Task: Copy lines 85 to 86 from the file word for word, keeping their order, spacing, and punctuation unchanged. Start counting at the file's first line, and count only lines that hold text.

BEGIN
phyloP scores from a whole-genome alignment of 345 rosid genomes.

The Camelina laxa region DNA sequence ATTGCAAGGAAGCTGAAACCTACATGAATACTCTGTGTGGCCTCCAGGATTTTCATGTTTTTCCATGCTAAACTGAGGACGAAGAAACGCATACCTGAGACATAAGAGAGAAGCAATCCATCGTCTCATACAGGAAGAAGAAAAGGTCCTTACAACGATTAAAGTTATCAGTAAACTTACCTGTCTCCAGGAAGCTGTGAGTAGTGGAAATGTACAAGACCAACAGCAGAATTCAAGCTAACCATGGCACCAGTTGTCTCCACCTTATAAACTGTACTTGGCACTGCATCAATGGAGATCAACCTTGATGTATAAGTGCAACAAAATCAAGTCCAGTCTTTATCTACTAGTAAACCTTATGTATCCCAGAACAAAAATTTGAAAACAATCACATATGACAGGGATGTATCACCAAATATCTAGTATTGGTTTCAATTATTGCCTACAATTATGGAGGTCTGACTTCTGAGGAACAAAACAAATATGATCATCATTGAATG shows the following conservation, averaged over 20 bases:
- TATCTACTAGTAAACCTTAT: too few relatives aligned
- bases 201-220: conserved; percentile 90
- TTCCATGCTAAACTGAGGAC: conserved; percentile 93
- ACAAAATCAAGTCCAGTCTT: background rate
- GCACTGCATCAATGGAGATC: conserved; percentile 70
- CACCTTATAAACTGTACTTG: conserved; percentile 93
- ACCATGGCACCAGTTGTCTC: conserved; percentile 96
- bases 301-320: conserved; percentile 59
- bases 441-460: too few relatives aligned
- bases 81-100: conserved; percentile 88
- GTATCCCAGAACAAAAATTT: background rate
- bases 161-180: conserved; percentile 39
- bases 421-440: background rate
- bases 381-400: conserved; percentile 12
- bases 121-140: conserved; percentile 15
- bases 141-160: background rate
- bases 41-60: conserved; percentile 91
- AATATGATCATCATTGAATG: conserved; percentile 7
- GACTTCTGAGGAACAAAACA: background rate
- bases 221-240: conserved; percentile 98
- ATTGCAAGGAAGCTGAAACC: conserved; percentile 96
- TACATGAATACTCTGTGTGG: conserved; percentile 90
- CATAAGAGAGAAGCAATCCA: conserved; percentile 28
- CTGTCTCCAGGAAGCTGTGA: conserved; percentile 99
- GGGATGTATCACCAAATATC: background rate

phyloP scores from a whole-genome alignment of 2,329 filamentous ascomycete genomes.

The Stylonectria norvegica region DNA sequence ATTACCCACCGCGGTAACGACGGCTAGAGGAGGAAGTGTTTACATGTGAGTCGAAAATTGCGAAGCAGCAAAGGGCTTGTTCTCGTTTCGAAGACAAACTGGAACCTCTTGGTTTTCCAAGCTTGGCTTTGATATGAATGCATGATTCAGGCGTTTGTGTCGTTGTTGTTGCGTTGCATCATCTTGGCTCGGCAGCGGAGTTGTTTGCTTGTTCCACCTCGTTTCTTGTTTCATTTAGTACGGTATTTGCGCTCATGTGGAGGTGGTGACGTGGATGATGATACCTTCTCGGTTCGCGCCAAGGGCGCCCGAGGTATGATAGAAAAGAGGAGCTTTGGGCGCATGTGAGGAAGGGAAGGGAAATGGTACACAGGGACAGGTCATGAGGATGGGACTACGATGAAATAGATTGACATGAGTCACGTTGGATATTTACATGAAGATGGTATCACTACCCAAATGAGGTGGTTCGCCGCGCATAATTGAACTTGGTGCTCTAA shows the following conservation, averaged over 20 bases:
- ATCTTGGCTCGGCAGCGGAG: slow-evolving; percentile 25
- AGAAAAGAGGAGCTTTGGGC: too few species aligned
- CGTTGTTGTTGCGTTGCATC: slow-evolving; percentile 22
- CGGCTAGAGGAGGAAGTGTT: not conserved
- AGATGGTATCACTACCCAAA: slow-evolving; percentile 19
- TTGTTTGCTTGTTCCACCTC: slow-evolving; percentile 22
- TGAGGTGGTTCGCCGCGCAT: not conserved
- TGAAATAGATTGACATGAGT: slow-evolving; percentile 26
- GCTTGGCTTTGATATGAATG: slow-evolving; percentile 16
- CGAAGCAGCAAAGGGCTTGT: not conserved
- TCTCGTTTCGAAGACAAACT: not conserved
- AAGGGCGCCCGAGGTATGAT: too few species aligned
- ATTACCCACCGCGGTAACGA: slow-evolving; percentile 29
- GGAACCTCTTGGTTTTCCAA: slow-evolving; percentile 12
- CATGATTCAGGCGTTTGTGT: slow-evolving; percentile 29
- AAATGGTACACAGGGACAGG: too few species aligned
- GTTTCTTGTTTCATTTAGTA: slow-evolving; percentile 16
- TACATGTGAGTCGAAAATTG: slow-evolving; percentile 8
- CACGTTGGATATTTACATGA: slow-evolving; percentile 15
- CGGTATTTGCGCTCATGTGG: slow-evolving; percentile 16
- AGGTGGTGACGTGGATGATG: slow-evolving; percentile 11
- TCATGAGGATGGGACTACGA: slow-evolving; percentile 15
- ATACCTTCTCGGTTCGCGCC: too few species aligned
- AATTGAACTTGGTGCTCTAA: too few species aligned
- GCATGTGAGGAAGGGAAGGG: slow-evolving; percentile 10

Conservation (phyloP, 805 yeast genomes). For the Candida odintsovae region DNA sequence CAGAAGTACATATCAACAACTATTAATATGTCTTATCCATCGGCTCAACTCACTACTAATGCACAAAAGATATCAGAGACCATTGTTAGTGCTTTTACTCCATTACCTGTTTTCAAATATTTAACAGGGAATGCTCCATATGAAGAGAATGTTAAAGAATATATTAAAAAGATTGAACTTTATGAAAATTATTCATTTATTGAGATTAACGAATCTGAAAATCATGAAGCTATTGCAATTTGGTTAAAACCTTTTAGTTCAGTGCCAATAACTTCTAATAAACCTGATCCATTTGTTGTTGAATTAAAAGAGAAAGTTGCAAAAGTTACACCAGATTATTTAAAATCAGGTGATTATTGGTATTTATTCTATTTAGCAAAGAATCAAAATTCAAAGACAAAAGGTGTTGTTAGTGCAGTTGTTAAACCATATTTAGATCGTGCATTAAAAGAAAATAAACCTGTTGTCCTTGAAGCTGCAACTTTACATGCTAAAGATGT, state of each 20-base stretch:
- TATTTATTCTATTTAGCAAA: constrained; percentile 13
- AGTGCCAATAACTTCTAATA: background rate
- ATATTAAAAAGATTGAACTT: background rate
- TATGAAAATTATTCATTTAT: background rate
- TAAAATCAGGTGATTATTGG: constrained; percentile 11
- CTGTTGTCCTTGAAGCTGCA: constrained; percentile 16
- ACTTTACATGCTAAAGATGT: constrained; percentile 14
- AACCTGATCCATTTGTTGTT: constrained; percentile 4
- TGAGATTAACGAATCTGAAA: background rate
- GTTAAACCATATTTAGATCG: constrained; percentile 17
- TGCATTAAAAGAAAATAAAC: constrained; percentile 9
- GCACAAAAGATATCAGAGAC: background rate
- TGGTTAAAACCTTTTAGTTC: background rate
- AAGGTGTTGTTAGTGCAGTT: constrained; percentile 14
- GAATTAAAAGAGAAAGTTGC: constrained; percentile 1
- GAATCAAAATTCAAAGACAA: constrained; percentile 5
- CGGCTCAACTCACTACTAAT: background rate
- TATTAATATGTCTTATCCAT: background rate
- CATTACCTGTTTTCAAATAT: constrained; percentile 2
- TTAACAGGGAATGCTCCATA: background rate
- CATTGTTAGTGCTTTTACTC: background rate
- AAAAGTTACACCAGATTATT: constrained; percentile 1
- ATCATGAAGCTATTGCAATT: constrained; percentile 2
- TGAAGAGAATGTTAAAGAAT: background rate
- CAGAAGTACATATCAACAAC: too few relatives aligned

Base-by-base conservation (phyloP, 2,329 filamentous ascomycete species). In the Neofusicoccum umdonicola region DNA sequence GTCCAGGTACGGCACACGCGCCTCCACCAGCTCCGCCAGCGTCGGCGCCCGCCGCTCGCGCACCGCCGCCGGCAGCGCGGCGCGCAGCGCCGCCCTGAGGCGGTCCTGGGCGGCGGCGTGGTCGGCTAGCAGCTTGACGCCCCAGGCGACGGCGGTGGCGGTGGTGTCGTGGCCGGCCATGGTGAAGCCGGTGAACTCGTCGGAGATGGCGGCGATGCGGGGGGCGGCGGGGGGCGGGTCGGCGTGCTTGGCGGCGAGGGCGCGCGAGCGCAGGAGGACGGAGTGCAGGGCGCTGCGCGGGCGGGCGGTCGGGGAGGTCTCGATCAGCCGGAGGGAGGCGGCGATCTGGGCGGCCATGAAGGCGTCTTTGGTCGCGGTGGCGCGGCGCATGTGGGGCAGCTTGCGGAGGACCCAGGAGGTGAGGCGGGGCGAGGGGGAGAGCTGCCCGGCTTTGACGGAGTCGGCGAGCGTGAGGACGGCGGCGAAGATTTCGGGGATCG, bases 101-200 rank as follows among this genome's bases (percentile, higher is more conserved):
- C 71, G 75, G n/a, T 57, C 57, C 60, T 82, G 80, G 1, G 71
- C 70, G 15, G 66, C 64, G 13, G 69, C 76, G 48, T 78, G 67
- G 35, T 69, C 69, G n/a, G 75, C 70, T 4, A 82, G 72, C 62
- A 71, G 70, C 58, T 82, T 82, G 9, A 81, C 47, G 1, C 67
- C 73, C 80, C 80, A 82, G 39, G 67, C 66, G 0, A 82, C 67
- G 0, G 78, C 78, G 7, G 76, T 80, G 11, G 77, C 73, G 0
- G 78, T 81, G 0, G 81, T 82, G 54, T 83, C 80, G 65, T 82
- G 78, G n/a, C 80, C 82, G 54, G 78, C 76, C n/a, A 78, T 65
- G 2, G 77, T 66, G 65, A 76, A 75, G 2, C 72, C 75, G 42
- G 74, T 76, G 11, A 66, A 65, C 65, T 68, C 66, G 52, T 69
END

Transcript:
- A 71, G 70, C 58, T 82, T 82, G 9, A 81, C 47, G 1, C 67
- C 73, C 80, C 80, A 82, G 39, G 67, C 66, G 0, A 82, C 67